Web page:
“This is an encouraging result,” adds Tommaso Ghidini, Head of ESA’s Materials and Processes Section, “which complements a number of activities ESA is undertaking to provide the technologies for long-distance robotic and manned exploration.
“For such missions, in-situ manufacturing will be key, so we are developing a wide variety of capabilities.”
Living in space requires more than just the astronauts’ bodies to adapt. The absence of a traditional up or down causes their brains to think in new ways and cope with the 3D world of weightlessness. Even trivial tasks on Earth like grasping an object can be difficult.
Understanding how astronaut brains cope is an important part of human spaceflight research. The sensations of floating for months on end is something our brains never had to deal with until last century and seeing how they adapt offers interesting clues to their workings.
Virtual reality headsets offer a way to present specific scenarios for testing to understand how an astronaut brain adapts to its new environment – so France’s CNES space agency has sent one to the International Space Station.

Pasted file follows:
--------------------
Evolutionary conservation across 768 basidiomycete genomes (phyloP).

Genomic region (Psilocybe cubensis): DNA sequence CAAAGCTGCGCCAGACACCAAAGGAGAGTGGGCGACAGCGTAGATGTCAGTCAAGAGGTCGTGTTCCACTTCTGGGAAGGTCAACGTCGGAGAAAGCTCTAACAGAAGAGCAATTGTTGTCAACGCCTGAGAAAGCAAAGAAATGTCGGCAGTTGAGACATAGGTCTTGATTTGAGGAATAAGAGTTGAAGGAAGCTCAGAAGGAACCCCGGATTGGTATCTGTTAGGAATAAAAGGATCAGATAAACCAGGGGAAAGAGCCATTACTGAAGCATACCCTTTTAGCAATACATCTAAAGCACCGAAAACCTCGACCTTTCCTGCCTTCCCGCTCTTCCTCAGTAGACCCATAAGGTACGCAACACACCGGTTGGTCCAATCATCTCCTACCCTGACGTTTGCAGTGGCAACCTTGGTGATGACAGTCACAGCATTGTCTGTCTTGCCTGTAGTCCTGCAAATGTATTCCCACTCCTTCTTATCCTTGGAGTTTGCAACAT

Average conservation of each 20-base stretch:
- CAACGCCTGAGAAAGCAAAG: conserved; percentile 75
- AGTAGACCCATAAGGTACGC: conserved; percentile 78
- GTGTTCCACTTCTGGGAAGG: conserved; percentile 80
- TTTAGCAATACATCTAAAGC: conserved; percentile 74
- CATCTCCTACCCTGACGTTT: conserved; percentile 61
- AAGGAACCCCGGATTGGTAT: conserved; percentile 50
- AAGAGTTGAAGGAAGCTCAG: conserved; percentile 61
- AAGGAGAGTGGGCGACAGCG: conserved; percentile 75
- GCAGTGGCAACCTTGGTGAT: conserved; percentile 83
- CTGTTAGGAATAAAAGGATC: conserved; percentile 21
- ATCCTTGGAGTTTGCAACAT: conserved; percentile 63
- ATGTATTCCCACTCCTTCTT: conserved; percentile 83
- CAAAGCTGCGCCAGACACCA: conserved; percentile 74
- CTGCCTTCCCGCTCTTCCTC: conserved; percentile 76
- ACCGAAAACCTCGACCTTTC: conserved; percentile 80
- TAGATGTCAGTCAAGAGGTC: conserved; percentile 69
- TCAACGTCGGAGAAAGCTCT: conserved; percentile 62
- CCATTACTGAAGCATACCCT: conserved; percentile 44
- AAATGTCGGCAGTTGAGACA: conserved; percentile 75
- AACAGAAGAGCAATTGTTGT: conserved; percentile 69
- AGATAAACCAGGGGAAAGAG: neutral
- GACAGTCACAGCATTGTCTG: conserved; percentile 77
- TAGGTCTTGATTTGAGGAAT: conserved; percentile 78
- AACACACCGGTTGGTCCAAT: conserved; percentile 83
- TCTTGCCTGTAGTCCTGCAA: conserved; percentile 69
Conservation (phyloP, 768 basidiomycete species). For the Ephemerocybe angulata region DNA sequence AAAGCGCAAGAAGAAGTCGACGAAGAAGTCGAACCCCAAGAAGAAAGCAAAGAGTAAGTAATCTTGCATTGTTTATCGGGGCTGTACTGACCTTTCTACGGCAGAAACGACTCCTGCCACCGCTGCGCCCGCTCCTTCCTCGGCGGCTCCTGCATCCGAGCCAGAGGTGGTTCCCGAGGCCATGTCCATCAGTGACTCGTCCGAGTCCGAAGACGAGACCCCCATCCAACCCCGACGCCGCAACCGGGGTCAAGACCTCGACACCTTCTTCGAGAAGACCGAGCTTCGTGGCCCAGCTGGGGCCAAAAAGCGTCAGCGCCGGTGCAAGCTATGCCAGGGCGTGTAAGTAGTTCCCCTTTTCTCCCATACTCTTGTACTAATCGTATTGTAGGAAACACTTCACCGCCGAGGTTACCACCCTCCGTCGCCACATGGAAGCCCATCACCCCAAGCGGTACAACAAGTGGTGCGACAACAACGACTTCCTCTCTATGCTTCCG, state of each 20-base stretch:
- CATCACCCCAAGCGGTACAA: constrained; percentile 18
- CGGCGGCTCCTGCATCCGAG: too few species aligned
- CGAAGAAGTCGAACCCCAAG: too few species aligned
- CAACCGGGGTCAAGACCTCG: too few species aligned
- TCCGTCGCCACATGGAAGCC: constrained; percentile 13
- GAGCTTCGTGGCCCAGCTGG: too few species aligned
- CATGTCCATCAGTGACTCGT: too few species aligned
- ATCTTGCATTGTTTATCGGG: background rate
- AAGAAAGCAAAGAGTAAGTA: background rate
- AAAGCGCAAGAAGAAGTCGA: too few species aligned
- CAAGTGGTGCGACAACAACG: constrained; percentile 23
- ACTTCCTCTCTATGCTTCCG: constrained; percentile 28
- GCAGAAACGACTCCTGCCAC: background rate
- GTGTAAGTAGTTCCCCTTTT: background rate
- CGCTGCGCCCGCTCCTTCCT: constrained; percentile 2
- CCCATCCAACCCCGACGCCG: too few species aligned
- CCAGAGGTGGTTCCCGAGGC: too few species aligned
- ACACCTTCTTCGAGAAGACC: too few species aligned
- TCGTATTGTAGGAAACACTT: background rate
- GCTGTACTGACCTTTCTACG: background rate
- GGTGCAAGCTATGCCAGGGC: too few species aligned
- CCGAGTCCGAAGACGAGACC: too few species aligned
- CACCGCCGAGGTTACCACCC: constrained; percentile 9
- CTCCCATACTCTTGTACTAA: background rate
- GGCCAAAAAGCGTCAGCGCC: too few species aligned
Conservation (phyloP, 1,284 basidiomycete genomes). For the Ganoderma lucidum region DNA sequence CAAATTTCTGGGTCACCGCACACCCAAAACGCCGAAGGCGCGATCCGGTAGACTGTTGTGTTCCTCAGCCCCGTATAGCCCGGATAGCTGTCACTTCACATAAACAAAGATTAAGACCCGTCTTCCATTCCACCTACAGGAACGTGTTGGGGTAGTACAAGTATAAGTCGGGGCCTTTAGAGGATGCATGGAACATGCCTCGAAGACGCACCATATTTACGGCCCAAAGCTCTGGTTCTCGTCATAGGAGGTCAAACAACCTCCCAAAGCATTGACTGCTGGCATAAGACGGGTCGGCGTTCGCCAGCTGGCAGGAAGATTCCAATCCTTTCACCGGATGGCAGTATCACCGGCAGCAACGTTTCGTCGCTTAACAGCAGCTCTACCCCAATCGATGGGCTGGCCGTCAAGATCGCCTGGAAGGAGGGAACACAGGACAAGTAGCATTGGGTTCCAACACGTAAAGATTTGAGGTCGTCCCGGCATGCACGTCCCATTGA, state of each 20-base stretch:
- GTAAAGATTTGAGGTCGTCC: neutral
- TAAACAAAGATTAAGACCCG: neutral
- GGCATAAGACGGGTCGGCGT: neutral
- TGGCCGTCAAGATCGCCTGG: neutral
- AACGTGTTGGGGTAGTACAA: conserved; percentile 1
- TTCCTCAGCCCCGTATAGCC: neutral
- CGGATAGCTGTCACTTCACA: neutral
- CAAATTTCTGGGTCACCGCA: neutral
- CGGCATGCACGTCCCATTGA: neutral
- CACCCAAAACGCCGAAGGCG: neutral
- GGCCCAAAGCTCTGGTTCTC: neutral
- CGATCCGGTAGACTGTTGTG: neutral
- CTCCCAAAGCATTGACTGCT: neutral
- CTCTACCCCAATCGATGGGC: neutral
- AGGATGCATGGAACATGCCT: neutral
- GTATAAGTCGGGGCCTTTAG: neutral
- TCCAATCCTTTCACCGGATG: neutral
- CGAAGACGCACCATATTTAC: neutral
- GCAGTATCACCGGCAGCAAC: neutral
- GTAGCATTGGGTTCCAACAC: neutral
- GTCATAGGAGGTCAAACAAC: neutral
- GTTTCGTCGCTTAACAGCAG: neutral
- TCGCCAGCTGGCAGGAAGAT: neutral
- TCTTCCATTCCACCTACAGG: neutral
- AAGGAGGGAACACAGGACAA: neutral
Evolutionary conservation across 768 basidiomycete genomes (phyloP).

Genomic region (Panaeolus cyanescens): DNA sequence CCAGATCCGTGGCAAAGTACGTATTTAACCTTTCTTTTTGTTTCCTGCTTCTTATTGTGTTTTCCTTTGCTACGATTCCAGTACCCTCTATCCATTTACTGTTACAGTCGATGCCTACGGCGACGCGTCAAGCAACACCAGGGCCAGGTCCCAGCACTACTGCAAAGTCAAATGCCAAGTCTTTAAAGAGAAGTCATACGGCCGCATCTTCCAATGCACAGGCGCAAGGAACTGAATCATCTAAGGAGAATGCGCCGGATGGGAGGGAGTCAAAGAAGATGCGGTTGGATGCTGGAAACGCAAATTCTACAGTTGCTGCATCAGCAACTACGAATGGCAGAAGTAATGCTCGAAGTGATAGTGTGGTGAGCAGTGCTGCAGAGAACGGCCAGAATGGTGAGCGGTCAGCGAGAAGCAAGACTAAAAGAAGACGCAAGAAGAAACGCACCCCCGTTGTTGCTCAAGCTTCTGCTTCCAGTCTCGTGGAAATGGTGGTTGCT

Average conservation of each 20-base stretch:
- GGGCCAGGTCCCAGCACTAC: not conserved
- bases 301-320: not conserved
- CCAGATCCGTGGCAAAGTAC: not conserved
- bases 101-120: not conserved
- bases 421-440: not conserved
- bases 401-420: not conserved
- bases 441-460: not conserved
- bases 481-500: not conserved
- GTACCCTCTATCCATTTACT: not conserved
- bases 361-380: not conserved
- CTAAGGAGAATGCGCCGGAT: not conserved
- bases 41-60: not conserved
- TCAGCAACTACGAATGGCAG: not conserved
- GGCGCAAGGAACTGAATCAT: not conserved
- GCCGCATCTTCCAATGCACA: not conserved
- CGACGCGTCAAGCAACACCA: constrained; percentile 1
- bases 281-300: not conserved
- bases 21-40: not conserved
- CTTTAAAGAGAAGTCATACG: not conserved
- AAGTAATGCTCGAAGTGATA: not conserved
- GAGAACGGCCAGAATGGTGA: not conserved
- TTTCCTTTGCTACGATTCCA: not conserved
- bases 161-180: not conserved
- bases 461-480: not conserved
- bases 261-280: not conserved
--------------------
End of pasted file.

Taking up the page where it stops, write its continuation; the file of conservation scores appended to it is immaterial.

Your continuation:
ESA astronaut Thomas Pesquet will be the first to use the new-generation virtual reality gear, for the Grasp first experiment. Grasp will see Thomas reaching for virtual objects so researchers can understand how important gravity is compared to the other senses.
The focus is on how a brain combines the perception of its body with visual information to coordinate hand movement. Researchers suspect that, on Earth, the brain uses the sensations caused by gravity as a reference. When reaching for an object, for example, the brain will calculate how far your hand is by using visual clues as well as how much your shoulder muscles need to counteract the downward force of gravity and keep your arm straight.
Running tasks in space on a Perspectives headset allows researchers to fine-tune the parameters and eliminate other factors that would influence the results. Grasp will see astronauts repeat three tasks using a remote and their hands to compare results in a simplified world without distraction.
To stop the astronauts from floating away and bumping into things, they are strapped down. This picture shows the straps extending behind the operator while he holds the trackball in his right hand. Thomas will set the equipment up on the International Space Station and confirm it works but he will not be a test subject – up to 10 other astronauts will take part in the study at a later date.
The research will help us understand the workings of the vestibular system that helps us keep our balance, and how it connects to the other sensory organs. In other words, Grasp is researching the physiology behind eye–hand coordination as well as shedding light on how to treat patients showing a loss of vestibular function on Earth.
For astronauts, the research will be useful during spacewalks where coordination in weightlessness with few visual clues is of utmost importance.